Biden completed the two-dose regimen a week before his swearing-in, and Vice President Kamala Harris was given her second shot Tuesday at the National Institutes of Health.

Both she and President Joe Biden got the vaccine live on television to help alleviate public resistance to the vaccine and reassure Americans of its safety. On Tuesday, Harris encouraged Americans to get the vaccine, describing it as “something that will save your life and the life of your family and the community.”

The former Trump administration vaccinated dozens of top aides before leaving office.


MONTPELIER, Vt. — Vermont Gov. Phil Scott and two other top administration officials are going to be tested again Tuesday for the virus that causes COVID-19.

If the tests of Scott, Health Commissioner Dr. Mark Levine and Financial Regulation Commissioner Michael Pieciak come back negative, they will be immediately released from quarantine.

The three were potentially exposed to the virus when a state contractor, who later tested positive, attended the governor’s regular virus briefings on Jan. 15 and Jan. 22.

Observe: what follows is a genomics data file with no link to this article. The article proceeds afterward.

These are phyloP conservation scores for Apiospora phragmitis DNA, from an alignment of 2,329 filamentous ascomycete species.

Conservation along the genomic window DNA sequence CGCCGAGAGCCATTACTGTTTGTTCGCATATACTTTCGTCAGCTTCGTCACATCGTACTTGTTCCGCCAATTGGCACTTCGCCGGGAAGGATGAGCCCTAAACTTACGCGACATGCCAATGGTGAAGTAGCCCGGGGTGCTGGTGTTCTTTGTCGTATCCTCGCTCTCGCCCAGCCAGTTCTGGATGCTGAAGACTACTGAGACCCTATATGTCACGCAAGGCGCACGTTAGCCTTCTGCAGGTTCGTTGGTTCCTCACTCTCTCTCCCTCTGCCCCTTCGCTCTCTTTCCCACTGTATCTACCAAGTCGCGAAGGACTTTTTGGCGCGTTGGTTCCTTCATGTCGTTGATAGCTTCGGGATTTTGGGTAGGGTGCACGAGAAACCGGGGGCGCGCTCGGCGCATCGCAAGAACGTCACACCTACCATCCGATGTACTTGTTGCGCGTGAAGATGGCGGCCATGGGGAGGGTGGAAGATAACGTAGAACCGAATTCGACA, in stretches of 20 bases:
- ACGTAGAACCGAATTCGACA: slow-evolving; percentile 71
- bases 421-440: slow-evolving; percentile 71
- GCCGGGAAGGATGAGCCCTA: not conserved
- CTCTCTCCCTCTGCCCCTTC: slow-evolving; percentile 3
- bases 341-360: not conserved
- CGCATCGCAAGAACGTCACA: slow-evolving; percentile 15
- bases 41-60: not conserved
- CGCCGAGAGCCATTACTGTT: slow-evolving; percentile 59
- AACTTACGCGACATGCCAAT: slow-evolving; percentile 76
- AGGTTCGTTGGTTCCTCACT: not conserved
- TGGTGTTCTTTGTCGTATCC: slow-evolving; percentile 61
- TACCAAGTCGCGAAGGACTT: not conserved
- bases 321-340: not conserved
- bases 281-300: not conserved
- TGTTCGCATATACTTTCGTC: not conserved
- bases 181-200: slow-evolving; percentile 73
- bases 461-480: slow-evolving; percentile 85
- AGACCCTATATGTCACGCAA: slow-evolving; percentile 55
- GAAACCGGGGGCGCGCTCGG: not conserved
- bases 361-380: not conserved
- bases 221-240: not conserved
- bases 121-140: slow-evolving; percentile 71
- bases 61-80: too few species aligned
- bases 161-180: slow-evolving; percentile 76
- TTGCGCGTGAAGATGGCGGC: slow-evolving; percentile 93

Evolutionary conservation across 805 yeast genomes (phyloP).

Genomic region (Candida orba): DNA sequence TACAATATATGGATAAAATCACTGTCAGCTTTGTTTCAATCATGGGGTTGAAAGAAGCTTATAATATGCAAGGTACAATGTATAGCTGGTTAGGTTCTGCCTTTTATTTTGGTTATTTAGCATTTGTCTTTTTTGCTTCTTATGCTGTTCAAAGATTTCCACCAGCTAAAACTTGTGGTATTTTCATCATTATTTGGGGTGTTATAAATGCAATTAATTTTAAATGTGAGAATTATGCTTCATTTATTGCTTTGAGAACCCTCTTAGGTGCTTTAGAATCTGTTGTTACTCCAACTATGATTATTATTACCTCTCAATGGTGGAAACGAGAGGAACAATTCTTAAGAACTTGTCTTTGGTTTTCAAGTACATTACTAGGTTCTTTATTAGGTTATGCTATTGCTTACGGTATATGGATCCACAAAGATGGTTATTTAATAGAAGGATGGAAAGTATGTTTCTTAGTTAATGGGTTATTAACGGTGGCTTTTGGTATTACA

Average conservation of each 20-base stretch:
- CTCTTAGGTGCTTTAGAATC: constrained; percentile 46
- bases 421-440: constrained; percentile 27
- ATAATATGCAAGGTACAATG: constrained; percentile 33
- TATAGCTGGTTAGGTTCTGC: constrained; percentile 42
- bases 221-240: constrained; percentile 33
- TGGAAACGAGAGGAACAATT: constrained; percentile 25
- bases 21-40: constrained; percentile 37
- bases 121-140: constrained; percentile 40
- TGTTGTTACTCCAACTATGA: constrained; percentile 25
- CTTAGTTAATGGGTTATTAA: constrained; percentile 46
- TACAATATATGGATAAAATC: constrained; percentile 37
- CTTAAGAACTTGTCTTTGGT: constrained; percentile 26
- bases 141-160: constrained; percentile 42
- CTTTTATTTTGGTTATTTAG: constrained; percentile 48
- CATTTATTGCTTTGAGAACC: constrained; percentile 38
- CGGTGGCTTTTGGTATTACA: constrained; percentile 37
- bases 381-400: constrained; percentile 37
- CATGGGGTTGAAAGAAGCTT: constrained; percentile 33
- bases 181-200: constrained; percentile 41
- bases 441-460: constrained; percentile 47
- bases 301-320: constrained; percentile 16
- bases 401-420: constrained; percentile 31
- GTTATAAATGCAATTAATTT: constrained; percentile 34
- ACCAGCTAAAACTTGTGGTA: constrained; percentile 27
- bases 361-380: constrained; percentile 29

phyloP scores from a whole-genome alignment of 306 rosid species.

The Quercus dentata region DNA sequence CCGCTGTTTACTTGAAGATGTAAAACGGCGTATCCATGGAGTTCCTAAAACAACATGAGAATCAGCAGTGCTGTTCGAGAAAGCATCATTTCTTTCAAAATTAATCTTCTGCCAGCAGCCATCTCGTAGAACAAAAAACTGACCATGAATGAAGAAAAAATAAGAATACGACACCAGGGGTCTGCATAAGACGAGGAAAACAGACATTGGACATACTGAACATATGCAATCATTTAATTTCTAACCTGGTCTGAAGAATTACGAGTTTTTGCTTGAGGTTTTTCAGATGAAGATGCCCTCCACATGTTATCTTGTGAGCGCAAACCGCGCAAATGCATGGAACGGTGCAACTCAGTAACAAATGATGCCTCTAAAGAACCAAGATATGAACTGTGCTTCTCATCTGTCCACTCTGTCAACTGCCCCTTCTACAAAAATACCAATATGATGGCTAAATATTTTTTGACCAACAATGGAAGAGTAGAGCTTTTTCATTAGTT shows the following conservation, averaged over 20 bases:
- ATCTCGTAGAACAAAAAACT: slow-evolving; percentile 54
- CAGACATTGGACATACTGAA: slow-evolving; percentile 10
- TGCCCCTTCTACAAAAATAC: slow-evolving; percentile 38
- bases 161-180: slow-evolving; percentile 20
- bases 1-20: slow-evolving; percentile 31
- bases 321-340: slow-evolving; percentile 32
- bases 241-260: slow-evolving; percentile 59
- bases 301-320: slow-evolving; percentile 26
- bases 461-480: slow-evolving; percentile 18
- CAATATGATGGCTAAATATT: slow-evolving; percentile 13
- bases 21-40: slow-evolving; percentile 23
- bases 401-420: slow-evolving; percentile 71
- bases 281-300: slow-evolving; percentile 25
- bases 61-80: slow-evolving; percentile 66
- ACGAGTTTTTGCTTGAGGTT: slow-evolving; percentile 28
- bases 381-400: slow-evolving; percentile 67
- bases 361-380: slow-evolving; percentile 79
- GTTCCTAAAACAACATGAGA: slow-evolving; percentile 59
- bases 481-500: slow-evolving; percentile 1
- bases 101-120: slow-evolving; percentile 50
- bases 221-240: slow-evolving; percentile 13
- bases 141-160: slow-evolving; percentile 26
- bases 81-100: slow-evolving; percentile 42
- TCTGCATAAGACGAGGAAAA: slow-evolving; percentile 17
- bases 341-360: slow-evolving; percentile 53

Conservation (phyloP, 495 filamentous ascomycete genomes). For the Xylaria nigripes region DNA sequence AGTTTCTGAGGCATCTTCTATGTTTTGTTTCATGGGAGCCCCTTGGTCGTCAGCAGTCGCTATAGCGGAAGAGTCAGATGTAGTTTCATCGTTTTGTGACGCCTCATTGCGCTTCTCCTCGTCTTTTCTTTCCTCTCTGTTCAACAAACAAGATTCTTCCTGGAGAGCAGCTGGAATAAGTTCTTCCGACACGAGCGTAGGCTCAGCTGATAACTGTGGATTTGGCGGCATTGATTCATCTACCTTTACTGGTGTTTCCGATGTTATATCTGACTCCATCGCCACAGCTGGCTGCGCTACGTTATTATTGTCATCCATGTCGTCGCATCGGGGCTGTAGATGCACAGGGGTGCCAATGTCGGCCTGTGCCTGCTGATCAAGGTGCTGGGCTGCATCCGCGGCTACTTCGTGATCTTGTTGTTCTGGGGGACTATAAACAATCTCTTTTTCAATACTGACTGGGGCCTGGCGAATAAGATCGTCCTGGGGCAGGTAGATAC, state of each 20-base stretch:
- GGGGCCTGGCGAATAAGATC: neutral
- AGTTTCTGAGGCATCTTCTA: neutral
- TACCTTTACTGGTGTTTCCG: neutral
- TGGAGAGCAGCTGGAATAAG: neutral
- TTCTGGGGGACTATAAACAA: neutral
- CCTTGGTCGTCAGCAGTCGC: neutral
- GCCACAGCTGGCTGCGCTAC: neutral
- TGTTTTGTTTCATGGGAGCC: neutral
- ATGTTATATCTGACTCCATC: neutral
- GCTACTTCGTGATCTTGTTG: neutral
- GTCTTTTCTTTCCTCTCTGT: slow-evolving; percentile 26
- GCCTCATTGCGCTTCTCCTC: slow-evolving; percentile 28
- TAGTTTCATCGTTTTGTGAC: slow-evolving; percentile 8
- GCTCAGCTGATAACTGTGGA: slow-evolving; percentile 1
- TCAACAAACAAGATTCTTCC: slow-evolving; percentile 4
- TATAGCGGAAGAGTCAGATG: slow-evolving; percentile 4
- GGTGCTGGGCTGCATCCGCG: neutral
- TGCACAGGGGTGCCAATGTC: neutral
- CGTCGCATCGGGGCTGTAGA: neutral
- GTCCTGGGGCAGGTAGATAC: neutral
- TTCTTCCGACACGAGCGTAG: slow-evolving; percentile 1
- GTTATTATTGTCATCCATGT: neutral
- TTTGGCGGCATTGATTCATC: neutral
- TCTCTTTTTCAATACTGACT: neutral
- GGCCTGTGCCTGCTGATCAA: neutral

Officials who were only exposed on Jan. 15 have tested negative for the virus seven days after exposure and they have been released from quarantine.


RALEIGH, N.C. — An increasing number of COVID-19 vaccination sites around the U.S. are canceling appointments because of vaccine shortages.

States are expected to find out their latest weekly allocation of vaccines on Tuesday. The White House plans to hold a call with governors to discuss the vaccine supply.

Governors and top health officials have been concerned about inadequate supplies and the need for more reliable estimates of how much is on the way so that they can plan accordingly.

On Tuesday, the CDC reported just over half of the 41 million doses distributed to states have been put in people’s arms. Some vaccination sites have canceled appointments for first-dose shots. Many are likely holding large quantities of vaccine in reserve to make sure people who have already gotten their first shot receive the required second shot on schedule, three to four weeks later.


SAN DIEGO — Several gorillas at the San Diego Zoo Safari Park appear to be recovering weeks after testing positive for the coronavirus, including a silverback who received antibody treatment.

The park’s executive director Lisa Peterson says the eight western lowland gorillas are eating, drinking and active after being exposed by a zookeeper who tested positive for coronavirus in early January.

Peterson says fecal samples from the gorillas are no longer testing positive for the virus. She says some of the gorillas will get the COVID-19 vaccine from a supply made specifically for animals.


BRATISLAVA, Slovakia — Slovakia has tested nearly half of its population in a nine-day nationwide testing effort.